The Dying Lover to His Prick  

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Train wreck at Montparnasse (October 22, 1895) by Studio Lévy and Sons.
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Train wreck at Montparnasse (October 22, 1895) by Studio Lévy and Sons.

"The Dying Lover to His Prick" is a bawdy poem by John Wilkes, of the death scene of a dying man, talking to his penis. It is a word for word parody of "The Dying Christian to His Soul" by Alexander Pope.

Happy spark of heavenly flame!
Pride and wonder of man's frame!
Why is pleasure so soon flying?
Why so short this bliss of dying?
Cease, fond pego, cease the strife,
And yet indulge a moment's life.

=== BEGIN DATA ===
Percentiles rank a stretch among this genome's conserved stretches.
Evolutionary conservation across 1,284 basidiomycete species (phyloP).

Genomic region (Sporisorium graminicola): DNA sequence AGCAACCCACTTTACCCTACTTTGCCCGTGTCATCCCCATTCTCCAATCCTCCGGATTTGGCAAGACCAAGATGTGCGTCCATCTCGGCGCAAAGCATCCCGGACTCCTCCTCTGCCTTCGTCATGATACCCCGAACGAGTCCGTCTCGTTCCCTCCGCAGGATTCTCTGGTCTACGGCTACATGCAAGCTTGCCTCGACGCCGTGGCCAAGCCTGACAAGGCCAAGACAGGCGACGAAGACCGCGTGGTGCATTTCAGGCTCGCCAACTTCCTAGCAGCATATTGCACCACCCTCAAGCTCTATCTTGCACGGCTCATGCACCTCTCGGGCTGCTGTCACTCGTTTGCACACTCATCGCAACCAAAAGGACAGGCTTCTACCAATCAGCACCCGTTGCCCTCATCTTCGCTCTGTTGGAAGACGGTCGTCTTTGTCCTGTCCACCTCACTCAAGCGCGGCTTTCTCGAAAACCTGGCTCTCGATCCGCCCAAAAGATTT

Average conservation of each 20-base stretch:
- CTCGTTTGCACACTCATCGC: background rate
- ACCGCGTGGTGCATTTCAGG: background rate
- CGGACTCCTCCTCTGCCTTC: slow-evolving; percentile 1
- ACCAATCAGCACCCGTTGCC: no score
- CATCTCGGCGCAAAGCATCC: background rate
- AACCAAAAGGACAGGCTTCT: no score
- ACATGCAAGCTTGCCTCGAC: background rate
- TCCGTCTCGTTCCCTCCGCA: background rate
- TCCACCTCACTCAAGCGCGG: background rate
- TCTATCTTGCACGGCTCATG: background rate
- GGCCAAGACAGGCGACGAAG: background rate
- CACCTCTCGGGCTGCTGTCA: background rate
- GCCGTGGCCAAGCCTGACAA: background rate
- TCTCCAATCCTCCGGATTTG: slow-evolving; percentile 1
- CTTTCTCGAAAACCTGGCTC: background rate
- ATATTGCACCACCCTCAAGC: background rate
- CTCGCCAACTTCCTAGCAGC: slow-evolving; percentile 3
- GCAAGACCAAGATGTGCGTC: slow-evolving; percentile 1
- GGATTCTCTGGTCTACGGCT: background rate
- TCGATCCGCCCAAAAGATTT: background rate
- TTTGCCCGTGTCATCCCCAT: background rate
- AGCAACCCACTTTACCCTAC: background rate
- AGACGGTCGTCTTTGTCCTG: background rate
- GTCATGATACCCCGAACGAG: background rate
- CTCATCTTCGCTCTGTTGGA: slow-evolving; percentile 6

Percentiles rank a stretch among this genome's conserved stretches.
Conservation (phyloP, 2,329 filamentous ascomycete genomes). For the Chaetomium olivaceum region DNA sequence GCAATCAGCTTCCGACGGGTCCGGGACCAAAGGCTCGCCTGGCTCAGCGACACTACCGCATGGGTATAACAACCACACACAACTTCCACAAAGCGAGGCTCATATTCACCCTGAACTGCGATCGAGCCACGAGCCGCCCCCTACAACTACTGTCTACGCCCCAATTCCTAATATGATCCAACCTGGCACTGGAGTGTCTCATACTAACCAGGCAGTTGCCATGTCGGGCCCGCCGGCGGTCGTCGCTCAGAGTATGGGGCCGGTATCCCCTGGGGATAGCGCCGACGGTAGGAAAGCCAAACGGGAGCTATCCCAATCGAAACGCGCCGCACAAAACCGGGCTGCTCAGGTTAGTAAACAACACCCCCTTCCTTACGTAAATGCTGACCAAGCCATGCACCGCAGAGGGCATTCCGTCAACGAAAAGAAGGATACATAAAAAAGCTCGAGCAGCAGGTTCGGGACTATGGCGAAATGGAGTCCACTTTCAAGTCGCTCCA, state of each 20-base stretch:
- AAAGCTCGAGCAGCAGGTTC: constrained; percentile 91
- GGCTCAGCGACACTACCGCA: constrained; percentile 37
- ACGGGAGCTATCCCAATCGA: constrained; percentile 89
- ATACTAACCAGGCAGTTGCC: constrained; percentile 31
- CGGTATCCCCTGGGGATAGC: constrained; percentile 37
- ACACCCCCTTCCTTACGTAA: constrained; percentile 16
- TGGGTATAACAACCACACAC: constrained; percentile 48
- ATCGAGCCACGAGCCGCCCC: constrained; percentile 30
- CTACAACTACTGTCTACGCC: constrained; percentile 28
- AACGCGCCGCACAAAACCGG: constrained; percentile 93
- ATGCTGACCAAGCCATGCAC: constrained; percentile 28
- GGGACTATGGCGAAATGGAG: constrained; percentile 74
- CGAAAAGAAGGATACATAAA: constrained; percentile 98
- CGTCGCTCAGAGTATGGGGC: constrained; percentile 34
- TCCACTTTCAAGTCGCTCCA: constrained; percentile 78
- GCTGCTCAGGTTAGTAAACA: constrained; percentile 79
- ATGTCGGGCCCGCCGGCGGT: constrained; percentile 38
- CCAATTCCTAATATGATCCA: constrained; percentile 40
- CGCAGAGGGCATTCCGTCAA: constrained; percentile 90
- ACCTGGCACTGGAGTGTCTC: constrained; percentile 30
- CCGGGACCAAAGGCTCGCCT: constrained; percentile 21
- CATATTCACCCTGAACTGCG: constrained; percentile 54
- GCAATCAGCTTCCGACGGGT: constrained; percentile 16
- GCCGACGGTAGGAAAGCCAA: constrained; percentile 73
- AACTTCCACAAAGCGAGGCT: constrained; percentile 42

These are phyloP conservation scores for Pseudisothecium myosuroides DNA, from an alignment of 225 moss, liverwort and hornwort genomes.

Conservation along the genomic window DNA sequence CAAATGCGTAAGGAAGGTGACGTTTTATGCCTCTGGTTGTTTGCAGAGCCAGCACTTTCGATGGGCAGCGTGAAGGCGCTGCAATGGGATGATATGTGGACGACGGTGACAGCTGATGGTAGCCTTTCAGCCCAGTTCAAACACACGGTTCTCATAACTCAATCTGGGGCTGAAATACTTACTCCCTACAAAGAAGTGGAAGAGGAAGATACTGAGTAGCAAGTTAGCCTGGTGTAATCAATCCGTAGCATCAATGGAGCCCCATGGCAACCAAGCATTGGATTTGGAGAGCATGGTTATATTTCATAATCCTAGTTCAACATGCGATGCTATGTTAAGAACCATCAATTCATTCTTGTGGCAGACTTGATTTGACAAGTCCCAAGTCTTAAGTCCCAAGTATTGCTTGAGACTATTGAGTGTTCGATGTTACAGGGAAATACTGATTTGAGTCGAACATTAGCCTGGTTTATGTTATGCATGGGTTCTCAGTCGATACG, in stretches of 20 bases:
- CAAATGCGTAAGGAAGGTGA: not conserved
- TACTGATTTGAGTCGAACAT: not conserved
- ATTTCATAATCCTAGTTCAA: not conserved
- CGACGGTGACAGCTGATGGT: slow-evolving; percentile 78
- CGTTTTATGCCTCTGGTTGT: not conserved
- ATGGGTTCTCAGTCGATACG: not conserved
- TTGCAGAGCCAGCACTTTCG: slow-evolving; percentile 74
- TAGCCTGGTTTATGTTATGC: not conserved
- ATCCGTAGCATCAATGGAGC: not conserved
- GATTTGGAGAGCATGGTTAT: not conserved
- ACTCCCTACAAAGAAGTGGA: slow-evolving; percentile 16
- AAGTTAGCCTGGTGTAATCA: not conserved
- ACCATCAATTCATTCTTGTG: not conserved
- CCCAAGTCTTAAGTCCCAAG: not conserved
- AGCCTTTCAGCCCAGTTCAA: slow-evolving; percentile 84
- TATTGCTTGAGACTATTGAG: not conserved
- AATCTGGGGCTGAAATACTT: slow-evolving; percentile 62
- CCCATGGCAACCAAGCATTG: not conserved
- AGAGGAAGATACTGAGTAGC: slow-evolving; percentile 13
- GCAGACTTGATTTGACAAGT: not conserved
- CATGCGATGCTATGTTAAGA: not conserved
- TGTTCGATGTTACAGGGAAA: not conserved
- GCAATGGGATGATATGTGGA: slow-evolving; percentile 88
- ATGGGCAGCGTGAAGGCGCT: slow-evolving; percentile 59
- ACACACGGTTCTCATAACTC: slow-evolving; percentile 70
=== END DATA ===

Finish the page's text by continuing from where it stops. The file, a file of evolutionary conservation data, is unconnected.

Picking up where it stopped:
Hark! cunt whispers. Don't she say,
Brother pego come away?
What is this absorbs me quite,
Seals my senses, shuts my sight,
Drowns my spirits, draws my breath?
Tell me, my prick, can this be death?
Now you recede, now disappear!
My eye looks round in vain; my ear,
Fanny your Murmur rings:
Lend, lend your hand! I mount! I die!
O Prick, how great thy Victory?
O Pleasure, sweet thy stings.




Unless indicated otherwise, the text in this article is either based on Wikipedia article "The Dying Lover to His Prick" or another language Wikipedia page thereof used under the terms of the GNU Free Documentation License; or on original research by Jahsonic and friends. See Art and Popular Culture's copyright notice.

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